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19th Street Reconfiguration

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The entire redevelopment of our riverfront area in the downtown was guided by the South Downtown Concept Plan which was developed in 2004. In assessing the many existing issues, the Plan noted that the conditions of 19th Street, between 1st Avenue and Avenue A, were a significant impediment for east-west and north-south pedestrian and vehicle movement:

“Currently 19th Street runs under the old rail bridge located between Idylwyld and the 1st Avenue on-ramp. This is an unpleasant area in which to walk or travel by bike, it feels unsafe at night. The sidewalks feel uncomfortably close to traffic under the bridge. Sight lines are poor for drivers and, perceptually, the area acts as a barrier between east and west.”

To address these issues, the Concept Plan called for the removal of the rail bridge and the construction of a new east-west walkway on the south side of 19th Street. The new path would be designed to take pedestrians directly into the market square adjacent to the Farmers' Market. In the longer term, the Concept Plan suggested a higher-level footbridge across 19th and a mid-block footbridge over the 1st Avenue on-ramp.

In March 2006, Stantec Engineering was awarded the contract for design. In the preliminary design stage, Stantec presented four options that followed the model outlined in the Concept Plan. After a review of these designs, Stantec provided an additional option that did not include the construction of the two pedestrian bridges yet still accomplished the goals for optimum pedestrian and vehicle access.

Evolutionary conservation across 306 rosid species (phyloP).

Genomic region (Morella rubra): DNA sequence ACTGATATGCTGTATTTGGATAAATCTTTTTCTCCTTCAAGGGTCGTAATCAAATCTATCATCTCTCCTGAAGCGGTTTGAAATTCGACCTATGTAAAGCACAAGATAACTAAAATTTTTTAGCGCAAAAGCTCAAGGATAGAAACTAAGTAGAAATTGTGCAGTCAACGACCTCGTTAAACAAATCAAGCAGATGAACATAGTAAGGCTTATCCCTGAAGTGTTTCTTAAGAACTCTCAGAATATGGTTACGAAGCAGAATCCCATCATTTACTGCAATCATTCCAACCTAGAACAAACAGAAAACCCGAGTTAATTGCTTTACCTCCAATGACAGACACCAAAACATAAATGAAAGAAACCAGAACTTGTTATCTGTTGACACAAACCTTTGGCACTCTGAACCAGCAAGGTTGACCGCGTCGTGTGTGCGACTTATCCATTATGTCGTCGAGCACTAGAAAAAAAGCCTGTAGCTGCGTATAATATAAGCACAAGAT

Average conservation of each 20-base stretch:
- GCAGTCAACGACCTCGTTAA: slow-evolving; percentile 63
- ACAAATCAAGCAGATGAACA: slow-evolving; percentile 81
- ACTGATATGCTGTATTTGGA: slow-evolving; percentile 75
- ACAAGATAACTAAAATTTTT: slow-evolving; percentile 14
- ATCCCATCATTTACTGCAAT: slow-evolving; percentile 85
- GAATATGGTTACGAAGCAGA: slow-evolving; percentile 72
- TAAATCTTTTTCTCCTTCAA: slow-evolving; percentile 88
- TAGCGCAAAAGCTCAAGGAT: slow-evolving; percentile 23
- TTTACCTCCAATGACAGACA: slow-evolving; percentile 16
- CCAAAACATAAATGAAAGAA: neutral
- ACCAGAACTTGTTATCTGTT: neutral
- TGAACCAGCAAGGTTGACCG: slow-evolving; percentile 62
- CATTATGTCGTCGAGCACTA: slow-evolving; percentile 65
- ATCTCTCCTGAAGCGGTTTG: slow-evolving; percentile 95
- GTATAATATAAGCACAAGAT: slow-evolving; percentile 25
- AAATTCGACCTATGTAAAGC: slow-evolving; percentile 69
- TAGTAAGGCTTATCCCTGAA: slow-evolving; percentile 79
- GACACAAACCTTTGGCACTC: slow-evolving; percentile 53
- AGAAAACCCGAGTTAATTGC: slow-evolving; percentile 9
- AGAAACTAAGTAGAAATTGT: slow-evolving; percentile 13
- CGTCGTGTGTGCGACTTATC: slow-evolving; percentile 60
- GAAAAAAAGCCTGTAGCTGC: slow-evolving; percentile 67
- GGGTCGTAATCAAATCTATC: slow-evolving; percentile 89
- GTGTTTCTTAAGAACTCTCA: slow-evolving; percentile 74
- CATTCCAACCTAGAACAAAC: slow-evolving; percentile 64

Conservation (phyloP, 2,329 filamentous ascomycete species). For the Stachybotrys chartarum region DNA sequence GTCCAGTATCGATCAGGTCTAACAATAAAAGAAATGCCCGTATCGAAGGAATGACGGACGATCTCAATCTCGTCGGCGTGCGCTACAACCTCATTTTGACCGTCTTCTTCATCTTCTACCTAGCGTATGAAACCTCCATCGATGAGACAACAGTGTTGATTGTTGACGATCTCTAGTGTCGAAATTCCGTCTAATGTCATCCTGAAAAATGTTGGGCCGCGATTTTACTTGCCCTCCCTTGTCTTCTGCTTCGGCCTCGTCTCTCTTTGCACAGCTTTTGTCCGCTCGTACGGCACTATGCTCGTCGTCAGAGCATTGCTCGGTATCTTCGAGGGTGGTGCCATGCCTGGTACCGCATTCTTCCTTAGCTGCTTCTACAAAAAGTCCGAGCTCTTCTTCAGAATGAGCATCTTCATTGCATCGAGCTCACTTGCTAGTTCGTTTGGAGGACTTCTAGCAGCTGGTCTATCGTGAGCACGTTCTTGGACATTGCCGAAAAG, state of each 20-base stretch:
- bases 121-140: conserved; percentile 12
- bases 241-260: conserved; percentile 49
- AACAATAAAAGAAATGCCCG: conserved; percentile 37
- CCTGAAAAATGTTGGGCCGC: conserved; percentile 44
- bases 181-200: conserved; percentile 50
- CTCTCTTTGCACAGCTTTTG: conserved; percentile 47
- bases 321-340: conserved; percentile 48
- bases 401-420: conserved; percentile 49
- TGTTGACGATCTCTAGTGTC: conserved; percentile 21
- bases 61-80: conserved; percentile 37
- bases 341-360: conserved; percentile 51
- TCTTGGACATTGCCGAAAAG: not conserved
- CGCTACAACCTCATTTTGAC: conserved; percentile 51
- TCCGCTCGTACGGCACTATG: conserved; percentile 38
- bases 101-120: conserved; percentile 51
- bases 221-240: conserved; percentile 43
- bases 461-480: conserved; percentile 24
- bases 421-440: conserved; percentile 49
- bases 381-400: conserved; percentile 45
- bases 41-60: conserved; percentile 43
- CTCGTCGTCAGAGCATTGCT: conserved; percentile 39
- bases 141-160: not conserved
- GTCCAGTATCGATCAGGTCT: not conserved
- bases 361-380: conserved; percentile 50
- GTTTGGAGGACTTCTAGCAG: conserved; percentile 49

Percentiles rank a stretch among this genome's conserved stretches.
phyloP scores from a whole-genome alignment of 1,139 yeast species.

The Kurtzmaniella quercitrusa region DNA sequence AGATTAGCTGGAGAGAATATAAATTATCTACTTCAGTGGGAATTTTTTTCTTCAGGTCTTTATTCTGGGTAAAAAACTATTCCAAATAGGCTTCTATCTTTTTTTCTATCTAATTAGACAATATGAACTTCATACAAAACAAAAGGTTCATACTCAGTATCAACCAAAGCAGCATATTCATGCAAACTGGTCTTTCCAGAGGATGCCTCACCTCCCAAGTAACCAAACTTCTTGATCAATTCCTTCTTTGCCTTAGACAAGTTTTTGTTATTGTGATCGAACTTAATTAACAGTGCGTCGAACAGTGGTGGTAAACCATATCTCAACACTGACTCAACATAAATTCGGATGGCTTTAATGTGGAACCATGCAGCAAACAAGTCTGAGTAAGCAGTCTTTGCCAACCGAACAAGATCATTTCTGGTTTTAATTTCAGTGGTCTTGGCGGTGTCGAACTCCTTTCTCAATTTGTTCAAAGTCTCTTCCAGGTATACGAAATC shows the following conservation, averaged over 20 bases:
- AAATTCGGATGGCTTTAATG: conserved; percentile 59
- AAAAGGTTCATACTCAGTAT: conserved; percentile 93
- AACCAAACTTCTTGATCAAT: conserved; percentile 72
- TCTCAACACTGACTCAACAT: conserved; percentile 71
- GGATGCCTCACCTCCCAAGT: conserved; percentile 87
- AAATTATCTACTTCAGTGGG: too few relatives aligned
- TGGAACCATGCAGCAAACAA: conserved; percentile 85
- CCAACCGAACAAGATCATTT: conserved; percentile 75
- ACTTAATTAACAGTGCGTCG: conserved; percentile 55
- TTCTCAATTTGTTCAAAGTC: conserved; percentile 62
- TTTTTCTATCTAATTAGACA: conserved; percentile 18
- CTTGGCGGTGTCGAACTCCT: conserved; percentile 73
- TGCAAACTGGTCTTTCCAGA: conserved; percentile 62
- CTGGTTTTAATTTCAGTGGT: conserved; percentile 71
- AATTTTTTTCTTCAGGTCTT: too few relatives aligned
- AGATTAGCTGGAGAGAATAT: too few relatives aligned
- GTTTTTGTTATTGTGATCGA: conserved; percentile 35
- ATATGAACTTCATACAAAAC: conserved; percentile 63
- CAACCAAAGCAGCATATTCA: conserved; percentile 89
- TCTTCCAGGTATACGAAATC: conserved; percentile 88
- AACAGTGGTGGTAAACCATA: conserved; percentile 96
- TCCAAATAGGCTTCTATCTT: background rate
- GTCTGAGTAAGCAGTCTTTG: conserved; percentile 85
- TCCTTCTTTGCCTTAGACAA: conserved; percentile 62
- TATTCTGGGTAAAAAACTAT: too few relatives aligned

“Option 5” involved the removal of the bridge portion of the 1st Avenue on-ramp to the Senator Sid Buckwold Bridge. This bridge was the lowest of the remaining three bridges that spanned 19th Street, and its removal allowed for the substantial raising of 19th Street. Access to the Senator Sid Buckwold Bridge and the Idylwyld Freeway was maintained through an “at grade” signalized intersection at 19th Street and 1st Avenue.

As you may have observed, the demolition of the unused rail overpass did much to alleviate the darkness and poor site lines in the area. The removal of the 1st Avenue on-ramp bridge structure supplemented that enhancement, and removed impediments for both pedestrians and vehicles travelling east and west on 19th Street. It also allowed for a further raising of the grade of 19th Street by 2100mm (just under seven feet) to a point above the current retaining wall. These two characteristics significantly improved the entire pedestrian experience providing a safer and more inviting corridor.

Construction began in April, 2008 and was completed in September 2009.

The River Landing Pedestrian Linkage and Parking Plan project has been widely acclaimed. In 2007, it received a Regional Honour for outstanding achievement in the profession of landscape architecture for from the Canadian Society of Landscape Architects.

Last updated November 23, 2012
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